John William Godward
John William Godward's
Oil Paintings

John William Godward Museum
9 August 1861-13 December 1922, was an English painter.

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John William Godward
The Melody, circa
The Melody, circa 1904
ID: 68102

John William Godward The Melody, circa
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John William Godward The Melody, circa


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John William Godward

English 1861-1922 Godward was a Victorian Neo-classicist, and therefore a follower in theory of Frederic Leighton. However, he is more closely allied stylistically to Sir Lawrence Alma-Tadema, with whom he shared a penchant for the rendering of Classical architecture, in particular, static landscape features constructed from marble. The vast majority of Godward's extant images feature women in Classical dress, posed against these landscape features, though there are some semi-nude and fully nude figures included in his oeuvre (a notable example being In The Tepidarium (1913), a title shared with a controversial Alma-Tadema painting of the same subject that resides in the Lady Lever Art Gallery). The titles reflect Godward's source of inspiration: Classical civilisation, most notably that of Ancient Rome (again a subject binding Godward closely to Alma-Tadema artistically), though Ancient Greece sometimes features, thus providing artistic ties, albeit of a more limited extent, with Leighton. Given that Classical scholarship was more widespread among the potential audience for his paintings during his lifetime than in the present day, meticulous research of detail was important in order to attain a standing as an artist in this genre. Alma-Tadema was, as well as a painter, an archaeologist who attended historical sites and collected artefacts that were later used in his paintings: Godward, too, studied such details as architecture and dress, in order to ensure that his works bore the stamp of authenticity. In addition, Godward painstakingly and meticulously rendered those other important features in his paintings, animal skins (the paintings Noon Day Rest (1910) and A Cool Retreat (1910) contain superb examples of such rendition) and wild flowers (Nerissa (1906), illustrated above, and Summer Flowers (1903) are again excellent examples of this). The appearance of beautiful women in studied poses in so many of Godward's canvases causes many newcomers to his works to categorise him mistakenly as being Pre-Raphaelite, particularly as his palette is often a vibrantly colourful one. However, the choice of subject matter (ancient civilisation versus, for example, Arthurian legend) is more properly that of the Victorian Neoclassicist: however, it is appropriate to comment that in common with numerous painters contemporary with him, Godward was a 'High Victorian Dreamer', producing beautiful images of a world which, it must be said, was idealised and romanticised, and which in the case of both Godward and Alma-Tadema came to be criticised as a world-view of 'Victorians in togas'.  Related Paintings of John William Godward :. | The Old Old Story | Does He Love me | Le Billet Doux (The Love Letter) | The Peacock Fan | In the Tepidarium |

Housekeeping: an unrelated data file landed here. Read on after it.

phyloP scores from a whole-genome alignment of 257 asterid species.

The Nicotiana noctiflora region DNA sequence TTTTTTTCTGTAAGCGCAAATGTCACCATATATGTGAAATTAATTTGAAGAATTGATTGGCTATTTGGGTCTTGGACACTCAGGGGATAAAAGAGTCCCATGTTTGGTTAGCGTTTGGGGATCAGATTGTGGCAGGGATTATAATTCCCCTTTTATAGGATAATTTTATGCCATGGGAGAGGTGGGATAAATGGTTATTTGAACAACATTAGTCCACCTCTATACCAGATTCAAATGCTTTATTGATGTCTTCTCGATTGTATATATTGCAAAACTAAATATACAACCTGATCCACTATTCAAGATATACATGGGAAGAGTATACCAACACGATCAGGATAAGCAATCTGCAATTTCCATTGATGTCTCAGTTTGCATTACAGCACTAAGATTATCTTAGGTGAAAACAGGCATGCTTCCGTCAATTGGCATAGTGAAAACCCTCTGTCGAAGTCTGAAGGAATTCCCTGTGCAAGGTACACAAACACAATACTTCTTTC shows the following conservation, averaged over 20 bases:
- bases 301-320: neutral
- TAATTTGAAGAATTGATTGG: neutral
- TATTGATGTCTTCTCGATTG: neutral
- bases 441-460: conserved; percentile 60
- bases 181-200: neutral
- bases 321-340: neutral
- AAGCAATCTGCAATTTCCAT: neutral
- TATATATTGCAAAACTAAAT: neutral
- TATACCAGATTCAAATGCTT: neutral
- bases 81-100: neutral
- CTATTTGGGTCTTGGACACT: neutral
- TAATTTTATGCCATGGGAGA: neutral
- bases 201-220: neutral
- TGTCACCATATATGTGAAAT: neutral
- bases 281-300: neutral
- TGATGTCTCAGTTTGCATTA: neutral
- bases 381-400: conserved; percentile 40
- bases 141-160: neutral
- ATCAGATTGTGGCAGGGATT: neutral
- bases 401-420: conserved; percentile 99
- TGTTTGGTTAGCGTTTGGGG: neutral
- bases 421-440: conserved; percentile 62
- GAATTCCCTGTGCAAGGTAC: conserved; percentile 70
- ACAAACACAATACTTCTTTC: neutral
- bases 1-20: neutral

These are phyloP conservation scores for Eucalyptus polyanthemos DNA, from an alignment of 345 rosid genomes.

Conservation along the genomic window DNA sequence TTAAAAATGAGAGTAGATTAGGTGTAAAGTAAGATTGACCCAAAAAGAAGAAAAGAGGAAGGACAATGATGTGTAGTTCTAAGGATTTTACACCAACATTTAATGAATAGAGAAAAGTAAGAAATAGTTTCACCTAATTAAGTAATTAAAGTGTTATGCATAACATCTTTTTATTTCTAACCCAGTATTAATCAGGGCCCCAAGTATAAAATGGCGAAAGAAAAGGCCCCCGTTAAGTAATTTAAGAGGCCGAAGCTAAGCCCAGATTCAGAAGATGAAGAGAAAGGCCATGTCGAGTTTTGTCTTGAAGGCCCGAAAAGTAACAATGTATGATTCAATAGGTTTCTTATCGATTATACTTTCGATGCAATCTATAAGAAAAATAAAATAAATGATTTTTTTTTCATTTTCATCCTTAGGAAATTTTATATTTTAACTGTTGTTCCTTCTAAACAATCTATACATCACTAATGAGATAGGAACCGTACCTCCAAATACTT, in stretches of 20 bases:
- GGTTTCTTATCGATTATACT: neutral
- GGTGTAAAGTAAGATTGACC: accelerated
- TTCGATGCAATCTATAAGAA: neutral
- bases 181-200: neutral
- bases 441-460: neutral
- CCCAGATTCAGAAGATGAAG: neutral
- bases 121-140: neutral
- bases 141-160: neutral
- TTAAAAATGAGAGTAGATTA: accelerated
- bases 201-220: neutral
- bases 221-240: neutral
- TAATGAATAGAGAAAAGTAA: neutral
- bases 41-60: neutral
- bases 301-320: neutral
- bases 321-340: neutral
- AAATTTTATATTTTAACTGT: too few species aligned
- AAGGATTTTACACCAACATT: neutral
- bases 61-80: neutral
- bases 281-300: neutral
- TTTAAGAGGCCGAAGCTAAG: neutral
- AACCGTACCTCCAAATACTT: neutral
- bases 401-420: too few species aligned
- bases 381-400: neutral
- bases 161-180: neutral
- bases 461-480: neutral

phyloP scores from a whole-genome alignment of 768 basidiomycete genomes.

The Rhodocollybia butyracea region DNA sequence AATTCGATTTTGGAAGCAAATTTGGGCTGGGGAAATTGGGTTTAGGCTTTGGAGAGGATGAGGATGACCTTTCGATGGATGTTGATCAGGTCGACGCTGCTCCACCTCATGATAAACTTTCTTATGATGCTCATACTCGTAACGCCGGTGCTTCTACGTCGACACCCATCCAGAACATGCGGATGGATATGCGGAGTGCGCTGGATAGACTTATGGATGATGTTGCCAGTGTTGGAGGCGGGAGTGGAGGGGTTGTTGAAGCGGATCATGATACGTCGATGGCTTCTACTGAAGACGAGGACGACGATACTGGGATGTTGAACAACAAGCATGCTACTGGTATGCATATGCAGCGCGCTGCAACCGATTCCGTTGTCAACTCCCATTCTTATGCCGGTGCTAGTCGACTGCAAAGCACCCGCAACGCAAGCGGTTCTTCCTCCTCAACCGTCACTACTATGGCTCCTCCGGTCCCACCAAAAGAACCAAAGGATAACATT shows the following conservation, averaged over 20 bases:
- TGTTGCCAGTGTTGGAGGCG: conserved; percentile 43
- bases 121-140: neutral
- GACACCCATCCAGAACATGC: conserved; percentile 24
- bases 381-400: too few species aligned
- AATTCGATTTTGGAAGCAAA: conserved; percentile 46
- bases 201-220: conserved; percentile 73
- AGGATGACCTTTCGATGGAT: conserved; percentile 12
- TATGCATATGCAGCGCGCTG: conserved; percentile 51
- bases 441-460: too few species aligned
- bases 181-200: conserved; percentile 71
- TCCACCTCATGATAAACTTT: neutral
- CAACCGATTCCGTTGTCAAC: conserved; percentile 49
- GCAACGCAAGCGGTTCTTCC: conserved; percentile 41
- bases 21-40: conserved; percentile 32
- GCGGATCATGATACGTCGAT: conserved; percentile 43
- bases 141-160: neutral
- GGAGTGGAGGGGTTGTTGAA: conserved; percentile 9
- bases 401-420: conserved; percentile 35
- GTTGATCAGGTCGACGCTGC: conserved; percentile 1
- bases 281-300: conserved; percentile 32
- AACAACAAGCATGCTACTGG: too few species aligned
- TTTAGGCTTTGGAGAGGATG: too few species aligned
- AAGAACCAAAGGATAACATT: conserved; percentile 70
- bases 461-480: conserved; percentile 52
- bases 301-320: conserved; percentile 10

Related Artists:
Albert von Keller
Albert von Keller (April 27, 1844 - July 14, 1920) was a German painter. He was born at Gais, in Switzerland; he studied at the Munich Academy under Lenbach and Ramberg, and must be counted among the leading colorists of the modern German school. Travels in Italy, France, England and Holland, and a prolonged sojourn in Paris, helped to develop his style. His scenes of society life, such as the famous "Dinner" (1890), are painted with thoroughly Parisian esprit, and his portraits are marked by the same elegant distinction. He was particularly successful in the rendering of rustling silk and satin dresses and draperies. His historical and imaginative works were as modern in spirit and as unacademical as his portraits. As of 1911, at the Munich Pinakothek was his painting "Jairi Töchterlein" (1886), while the Königsberg Museum contained his "Roman Bath", and the Liebieg collection in Reichenberg the "Audience with Louis XV", the first picture that drew attention to his talent. Among other important works he painted "Faustina in the Temple of Juno at Praeneste", "The Witches Sleep" (1888), "The Judgment of Paris", "The Happy Sister", "Temptation" (1892), "Autumn" (1893), "An Adventure" (1896), and "The Crucifixion".
Martin Drolling
French Academic Painter, 1752-1817,After receiving initial training from an unknown painter in Selestat, Drolling moved to Paris, where he attended courses at the Acad?mie Royale. He supplemented his education there by studying Flemish and Dutch Old Masters in the collection at the Luxembourg Palace. From the Flemish school he derived his own rich impasto, while the Dutch was to influence him in his meticulous, supremely descriptive and unsentimental style of painting as well as his choice of subject-matter: unfussy bourgeois interiors and frank portraits. Drolling first exhibited at the Salon de la Correspondance in 1781 and again in 1782 and 1789. After the French Revolution he was able to participate in the Salon at the Louvre, despite the fact that he had never become a member of the Academie Royale. He exhibited from 1793 to 1817, although the majority of his works extant today were shown after 1800. From 1802 to 1813 he was employed by the Sevres porcelain manufactory, and many of his designs were engraved.
ROMANINO
Italian painter, Brescian school (b. ca. 1484, Brescia, d. ca. 1559, Brescia).






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